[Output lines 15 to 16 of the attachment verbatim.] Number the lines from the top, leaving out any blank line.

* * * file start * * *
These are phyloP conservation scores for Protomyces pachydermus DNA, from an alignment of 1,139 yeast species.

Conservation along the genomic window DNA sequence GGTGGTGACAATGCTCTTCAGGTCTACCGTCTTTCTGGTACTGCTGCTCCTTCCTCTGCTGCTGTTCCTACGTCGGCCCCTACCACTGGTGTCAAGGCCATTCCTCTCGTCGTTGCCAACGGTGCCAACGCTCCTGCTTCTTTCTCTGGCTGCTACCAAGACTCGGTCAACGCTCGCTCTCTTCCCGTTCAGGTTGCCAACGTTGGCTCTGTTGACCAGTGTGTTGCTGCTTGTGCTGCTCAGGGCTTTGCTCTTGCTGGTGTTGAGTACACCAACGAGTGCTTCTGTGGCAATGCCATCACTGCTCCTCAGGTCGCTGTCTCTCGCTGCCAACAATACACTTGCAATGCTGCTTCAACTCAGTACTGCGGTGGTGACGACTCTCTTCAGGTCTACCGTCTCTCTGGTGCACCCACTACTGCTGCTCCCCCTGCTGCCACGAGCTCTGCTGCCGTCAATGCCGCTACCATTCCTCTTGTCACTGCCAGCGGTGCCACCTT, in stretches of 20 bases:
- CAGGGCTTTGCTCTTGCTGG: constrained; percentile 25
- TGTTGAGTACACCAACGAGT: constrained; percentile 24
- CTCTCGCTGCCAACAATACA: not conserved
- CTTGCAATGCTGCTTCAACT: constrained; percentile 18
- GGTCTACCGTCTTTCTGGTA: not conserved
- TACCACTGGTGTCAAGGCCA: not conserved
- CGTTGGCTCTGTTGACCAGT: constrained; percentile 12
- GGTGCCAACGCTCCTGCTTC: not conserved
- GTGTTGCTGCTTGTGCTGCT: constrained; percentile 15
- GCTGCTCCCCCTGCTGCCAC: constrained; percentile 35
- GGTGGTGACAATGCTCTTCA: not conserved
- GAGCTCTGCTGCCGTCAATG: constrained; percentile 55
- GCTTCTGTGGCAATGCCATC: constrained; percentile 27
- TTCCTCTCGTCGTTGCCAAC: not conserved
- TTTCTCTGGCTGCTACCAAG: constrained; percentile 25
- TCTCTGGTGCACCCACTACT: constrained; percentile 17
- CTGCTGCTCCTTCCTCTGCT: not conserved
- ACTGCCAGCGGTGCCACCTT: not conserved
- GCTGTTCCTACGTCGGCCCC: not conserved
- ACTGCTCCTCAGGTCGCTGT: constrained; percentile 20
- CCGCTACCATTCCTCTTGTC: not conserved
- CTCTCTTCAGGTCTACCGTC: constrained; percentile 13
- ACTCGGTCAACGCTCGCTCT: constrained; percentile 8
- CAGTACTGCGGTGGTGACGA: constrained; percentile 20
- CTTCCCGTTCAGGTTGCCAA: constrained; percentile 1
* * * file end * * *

- GCTTCTGTGGCAATGCCATC: constrained; percentile 27
- TTCCTCTCGTCGTTGCCAAC: not conserved